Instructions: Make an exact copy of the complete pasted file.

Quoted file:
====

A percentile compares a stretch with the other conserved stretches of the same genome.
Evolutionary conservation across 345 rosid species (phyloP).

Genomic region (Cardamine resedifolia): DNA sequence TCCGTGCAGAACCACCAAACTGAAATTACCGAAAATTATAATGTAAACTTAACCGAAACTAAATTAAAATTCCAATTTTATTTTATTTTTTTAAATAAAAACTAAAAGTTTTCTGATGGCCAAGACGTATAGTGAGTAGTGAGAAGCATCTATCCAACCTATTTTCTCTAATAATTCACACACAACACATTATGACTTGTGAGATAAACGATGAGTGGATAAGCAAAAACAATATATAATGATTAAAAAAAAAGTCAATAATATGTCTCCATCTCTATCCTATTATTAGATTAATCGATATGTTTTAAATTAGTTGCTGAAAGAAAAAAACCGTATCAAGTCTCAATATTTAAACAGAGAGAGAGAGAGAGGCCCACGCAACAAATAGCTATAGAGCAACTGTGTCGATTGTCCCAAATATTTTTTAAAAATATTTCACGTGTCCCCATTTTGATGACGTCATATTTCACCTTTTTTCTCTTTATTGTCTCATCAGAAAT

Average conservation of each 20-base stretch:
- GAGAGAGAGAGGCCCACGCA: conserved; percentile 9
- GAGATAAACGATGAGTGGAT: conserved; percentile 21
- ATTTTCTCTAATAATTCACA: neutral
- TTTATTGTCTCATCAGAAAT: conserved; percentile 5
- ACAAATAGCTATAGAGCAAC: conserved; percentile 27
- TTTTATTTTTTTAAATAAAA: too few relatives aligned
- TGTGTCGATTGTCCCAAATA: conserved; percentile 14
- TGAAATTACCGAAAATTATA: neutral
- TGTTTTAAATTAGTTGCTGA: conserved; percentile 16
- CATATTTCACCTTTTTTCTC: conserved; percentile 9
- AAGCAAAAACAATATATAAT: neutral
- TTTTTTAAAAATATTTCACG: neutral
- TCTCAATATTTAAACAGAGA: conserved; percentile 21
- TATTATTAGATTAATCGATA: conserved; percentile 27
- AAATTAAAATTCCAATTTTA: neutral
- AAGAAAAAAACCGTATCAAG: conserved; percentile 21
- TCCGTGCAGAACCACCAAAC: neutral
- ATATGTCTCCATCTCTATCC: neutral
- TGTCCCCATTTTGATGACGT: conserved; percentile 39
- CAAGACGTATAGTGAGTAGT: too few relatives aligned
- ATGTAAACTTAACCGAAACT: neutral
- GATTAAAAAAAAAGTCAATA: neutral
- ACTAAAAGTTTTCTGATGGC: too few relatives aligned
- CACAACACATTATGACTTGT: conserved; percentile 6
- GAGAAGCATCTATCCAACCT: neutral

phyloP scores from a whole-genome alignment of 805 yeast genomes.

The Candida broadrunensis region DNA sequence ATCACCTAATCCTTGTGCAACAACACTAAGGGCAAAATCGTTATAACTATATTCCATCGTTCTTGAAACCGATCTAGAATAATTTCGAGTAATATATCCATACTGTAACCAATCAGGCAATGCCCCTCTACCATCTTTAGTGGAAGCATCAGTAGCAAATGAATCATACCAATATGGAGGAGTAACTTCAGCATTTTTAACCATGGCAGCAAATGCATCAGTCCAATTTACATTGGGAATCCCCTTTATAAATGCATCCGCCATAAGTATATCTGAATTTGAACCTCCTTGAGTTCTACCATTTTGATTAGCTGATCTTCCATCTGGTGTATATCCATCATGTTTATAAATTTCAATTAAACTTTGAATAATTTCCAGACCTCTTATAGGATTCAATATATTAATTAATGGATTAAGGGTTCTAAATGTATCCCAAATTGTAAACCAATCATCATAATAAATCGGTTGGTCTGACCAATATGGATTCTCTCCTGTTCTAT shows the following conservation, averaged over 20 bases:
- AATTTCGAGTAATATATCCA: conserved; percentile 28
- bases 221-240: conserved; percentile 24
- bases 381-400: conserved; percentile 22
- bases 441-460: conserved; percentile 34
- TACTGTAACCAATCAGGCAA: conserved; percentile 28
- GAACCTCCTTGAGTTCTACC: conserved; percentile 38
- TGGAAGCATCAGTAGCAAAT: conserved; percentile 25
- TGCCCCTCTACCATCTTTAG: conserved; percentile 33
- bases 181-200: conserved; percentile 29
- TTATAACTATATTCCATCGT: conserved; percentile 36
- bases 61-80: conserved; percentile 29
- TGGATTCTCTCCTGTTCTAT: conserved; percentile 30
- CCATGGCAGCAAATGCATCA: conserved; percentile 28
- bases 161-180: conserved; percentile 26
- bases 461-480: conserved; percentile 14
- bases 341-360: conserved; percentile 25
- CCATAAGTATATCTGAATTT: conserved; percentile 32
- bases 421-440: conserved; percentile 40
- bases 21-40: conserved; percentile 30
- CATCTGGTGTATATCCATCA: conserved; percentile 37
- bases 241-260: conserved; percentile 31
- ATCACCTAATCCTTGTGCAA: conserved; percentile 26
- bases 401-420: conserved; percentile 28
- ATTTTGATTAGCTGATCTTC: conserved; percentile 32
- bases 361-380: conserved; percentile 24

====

A percentile compares a stretch with the other conserved stretches of the same genome.
Evolutionary conservation across 345 rosid species (phyloP).

Genomic region (Cardamine resedifolia): DNA sequence TCCGTGCAGAACCACCAAACTGAAATTACCGAAAATTATAATGTAAACTTAACCGAAACTAAATTAAAATTCCAATTTTATTTTATTTTTTTAAATAAAAACTAAAAGTTTTCTGATGGCCAAGACGTATAGTGAGTAGTGAGAAGCATCTATCCAACCTATTTTCTCTAATAATTCACACACAACACATTATGACTTGTGAGATAAACGATGAGTGGATAAGCAAAAACAATATATAATGATTAAAAAAAAAGTCAATAATATGTCTCCATCTCTATCCTATTATTAGATTAATCGATATGTTTTAAATTAGTTGCTGAAAGAAAAAAACCGTATCAAGTCTCAATATTTAAACAGAGAGAGAGAGAGAGGCCCACGCAACAAATAGCTATAGAGCAACTGTGTCGATTGTCCCAAATATTTTTTAAAAATATTTCACGTGTCCCCATTTTGATGACGTCATATTTCACCTTTTTTCTCTTTATTGTCTCATCAGAAAT

Average conservation of each 20-base stretch:
- GAGAGAGAGAGGCCCACGCA: conserved; percentile 9
- GAGATAAACGATGAGTGGAT: conserved; percentile 21
- ATTTTCTCTAATAATTCACA: neutral
- TTTATTGTCTCATCAGAAAT: conserved; percentile 5
- ACAAATAGCTATAGAGCAAC: conserved; percentile 27
- TTTTATTTTTTTAAATAAAA: too few relatives aligned
- TGTGTCGATTGTCCCAAATA: conserved; percentile 14
- TGAAATTACCGAAAATTATA: neutral
- TGTTTTAAATTAGTTGCTGA: conserved; percentile 16
- CATATTTCACCTTTTTTCTC: conserved; percentile 9
- AAGCAAAAACAATATATAAT: neutral
- TTTTTTAAAAATATTTCACG: neutral
- TCTCAATATTTAAACAGAGA: conserved; percentile 21
- TATTATTAGATTAATCGATA: conserved; percentile 27
- AAATTAAAATTCCAATTTTA: neutral
- AAGAAAAAAACCGTATCAAG: conserved; percentile 21
- TCCGTGCAGAACCACCAAAC: neutral
- ATATGTCTCCATCTCTATCC: neutral
- TGTCCCCATTTTGATGACGT: conserved; percentile 39
- CAAGACGTATAGTGAGTAGT: too few relatives aligned
- ATGTAAACTTAACCGAAACT: neutral
- GATTAAAAAAAAAGTCAATA: neutral
- ACTAAAAGTTTTCTGATGGC: too few relatives aligned
- CACAACACATTATGACTTGT: conserved; percentile 6
- GAGAAGCATCTATCCAACCT: neutral

phyloP scores from a whole-genome alignment of 805 yeast genomes.

The Candida broadrunensis region DNA sequence ATCACCTAATCCTTGTGCAACAACACTAAGGGCAAAATCGTTATAACTATATTCCATCGTTCTTGAAACCGATCTAGAATAATTTCGAGTAATATATCCATACTGTAACCAATCAGGCAATGCCCCTCTACCATCTTTAGTGGAAGCATCAGTAGCAAATGAATCATACCAATATGGAGGAGTAACTTCAGCATTTTTAACCATGGCAGCAAATGCATCAGTCCAATTTACATTGGGAATCCCCTTTATAAATGCATCCGCCATAAGTATATCTGAATTTGAACCTCCTTGAGTTCTACCATTTTGATTAGCTGATCTTCCATCTGGTGTATATCCATCATGTTTATAAATTTCAATTAAACTTTGAATAATTTCCAGACCTCTTATAGGATTCAATATATTAATTAATGGATTAAGGGTTCTAAATGTATCCCAAATTGTAAACCAATCATCATAATAAATCGGTTGGTCTGACCAATATGGATTCTCTCCTGTTCTAT shows the following conservation, averaged over 20 bases:
- AATTTCGAGTAATATATCCA: conserved; percentile 28
- bases 221-240: conserved; percentile 24
- bases 381-400: conserved; percentile 22
- bases 441-460: conserved; percentile 34
- TACTGTAACCAATCAGGCAA: conserved; percentile 28
- GAACCTCCTTGAGTTCTACC: conserved; percentile 38
- TGGAAGCATCAGTAGCAAAT: conserved; percentile 25
- TGCCCCTCTACCATCTTTAG: conserved; percentile 33
- bases 181-200: conserved; percentile 29
- TTATAACTATATTCCATCGT: conserved; percentile 36
- bases 61-80: conserved; percentile 29
- TGGATTCTCTCCTGTTCTAT: conserved; percentile 30
- CCATGGCAGCAAATGCATCA: conserved; percentile 28
- bases 161-180: conserved; percentile 26
- bases 461-480: conserved; percentile 14
- bases 341-360: conserved; percentile 25
- CCATAAGTATATCTGAATTT: conserved; percentile 32
- bases 421-440: conserved; percentile 40
- bases 21-40: conserved; percentile 30
- CATCTGGTGTATATCCATCA: conserved; percentile 37
- bases 241-260: conserved; percentile 31
- ATCACCTAATCCTTGTGCAA: conserved; percentile 26
- bases 401-420: conserved; percentile 28
- ATTTTGATTAGCTGATCTTC: conserved; percentile 32
- bases 361-380: conserved; percentile 24